ANSWER:


Imagine that the mirror separation in S appears some factor f larger than L (i.e., the separation in S is fL). Then, by the relativity postulate, the lines drawn on the paper would appear the same factor larger back in the frame of the clock (since the paper appears to move relative to the clock). The clock would then have to have length f^2 L, which is ridiculous unless f=1 (i.e., the lines are separated by L).
Part C
We now want to consider the length of the path the light traverses in the clock from the point of view of an observer in reference frame S. One expression for the length of this path is simply: L_S = t_S c/2--that is, the length of the path is simply the distance that light travels in one half-tick.
Use geometry to find another expression for the length of a one-way trip L_S (e.g., from the source to the top mirror) according to this observer.


Express your answer in terms of the time t_S, v, and L.
ANSWER:

  L_S = \sqrt{\left(L\right)^{2}+\left(\frac{v{\cdot}t_{S}}{2}\right)^{2}}


Part D
What is the time t_S between the ticks of the light clock as viewed from reference frame S?


Express the time of these ticks in terms of t_0 (the ticks in the frame of the clock), the relative speed v, and the speed of light c.
ANSWER:

  t_S = \frac{t_{0}}{\sqrt{1-\frac{v^{2}}{c^{2}}}}


This result shows that the tick period of a moving clock ( t_S) appears longer than that of the clock in its rest frame ( t_0) by the factor
\gamma=\frac{1}{\sqrt{1 - v^2/c^2} }.
This phenomenon is called time dilation. This factor occurs frequently in expressions from special relativity, in particular from the Lorentz transformations.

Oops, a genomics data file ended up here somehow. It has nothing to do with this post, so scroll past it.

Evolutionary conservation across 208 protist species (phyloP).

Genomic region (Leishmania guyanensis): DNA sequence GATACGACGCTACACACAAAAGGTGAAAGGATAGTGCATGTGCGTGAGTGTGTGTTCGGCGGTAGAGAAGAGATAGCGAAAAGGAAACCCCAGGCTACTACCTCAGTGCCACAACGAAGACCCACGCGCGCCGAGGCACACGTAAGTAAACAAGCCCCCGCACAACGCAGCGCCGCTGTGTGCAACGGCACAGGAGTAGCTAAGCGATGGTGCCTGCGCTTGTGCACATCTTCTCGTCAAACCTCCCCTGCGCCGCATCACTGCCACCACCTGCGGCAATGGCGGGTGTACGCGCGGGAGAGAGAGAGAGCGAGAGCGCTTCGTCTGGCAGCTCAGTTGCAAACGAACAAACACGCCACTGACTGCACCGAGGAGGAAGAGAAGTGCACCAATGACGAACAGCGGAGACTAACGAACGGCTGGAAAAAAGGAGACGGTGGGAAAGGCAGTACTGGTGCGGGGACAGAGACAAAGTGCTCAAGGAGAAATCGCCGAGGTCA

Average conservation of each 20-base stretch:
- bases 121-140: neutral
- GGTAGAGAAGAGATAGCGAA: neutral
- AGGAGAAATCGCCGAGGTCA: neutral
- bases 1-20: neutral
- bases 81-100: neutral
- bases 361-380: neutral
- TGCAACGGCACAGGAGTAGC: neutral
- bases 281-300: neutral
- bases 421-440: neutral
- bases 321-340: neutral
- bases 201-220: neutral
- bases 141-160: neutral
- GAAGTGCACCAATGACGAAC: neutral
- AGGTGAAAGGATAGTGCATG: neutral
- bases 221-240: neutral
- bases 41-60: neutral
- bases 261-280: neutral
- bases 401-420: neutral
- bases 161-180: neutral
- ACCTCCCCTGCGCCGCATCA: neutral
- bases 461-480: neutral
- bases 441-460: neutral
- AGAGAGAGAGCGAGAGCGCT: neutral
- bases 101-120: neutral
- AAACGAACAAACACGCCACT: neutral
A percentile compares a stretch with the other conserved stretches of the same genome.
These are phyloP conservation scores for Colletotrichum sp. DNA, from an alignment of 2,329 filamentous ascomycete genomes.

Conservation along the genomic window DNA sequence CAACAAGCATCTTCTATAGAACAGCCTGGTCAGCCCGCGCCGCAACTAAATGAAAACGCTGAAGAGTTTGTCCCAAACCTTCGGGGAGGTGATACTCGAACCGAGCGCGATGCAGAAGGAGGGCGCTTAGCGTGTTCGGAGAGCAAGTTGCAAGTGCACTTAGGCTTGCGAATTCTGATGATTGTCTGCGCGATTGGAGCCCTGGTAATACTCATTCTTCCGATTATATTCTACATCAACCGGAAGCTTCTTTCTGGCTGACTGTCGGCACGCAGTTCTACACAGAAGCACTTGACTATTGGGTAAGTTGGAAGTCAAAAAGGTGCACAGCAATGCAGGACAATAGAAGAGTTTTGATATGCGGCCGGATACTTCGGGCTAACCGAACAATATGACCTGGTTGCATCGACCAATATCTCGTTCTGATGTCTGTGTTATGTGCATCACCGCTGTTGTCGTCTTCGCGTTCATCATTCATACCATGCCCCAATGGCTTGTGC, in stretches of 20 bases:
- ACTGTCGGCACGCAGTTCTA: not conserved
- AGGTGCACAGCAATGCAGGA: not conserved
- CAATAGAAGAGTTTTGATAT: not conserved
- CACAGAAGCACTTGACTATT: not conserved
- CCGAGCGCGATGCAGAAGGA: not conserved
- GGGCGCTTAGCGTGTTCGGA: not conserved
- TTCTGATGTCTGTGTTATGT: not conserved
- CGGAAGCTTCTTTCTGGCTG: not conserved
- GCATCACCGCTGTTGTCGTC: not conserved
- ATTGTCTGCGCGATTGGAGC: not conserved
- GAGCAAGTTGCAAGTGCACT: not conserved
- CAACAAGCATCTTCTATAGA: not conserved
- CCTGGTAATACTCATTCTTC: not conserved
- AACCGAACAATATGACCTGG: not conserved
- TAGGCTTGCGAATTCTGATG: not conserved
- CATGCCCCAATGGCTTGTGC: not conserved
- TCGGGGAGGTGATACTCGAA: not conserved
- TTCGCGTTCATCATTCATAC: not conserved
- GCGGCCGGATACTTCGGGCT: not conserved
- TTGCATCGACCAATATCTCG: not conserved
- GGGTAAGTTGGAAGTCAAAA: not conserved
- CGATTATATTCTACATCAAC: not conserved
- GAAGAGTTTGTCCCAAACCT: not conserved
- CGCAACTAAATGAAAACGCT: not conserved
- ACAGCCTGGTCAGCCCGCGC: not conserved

This applet shows the situation described in the problem. On the left is the frame of reference in which the light clock is stationary; on the right is the frame of reference in which the light clock is moving. You can adjust the relative speed of the frames by changing the value of gamma.
When thinking about time dilation, it is important to recognize that the time interval in the moving frame appears longer ("dilates") when viewed from the stationary frame only becuase the measurement compares a clock at a fixed location in the moving frame with an array of clocks in the stationary frame. If the measurement were made at a fixed location in the stationary frame, the time in the frame of the moving observer (measured by an array of clocks) would appear to go faster than a clock stationary in frame S. Of course, the observer in S would explain this by saying that the clocks in the moving frame were not properly synchronized. The main point is that comparison of a clock that's fixed in one frame must be made against an array of clocks synchronized by an observer in the other frame (and this array may not appear synchronized to an observer in the frame of the single clock).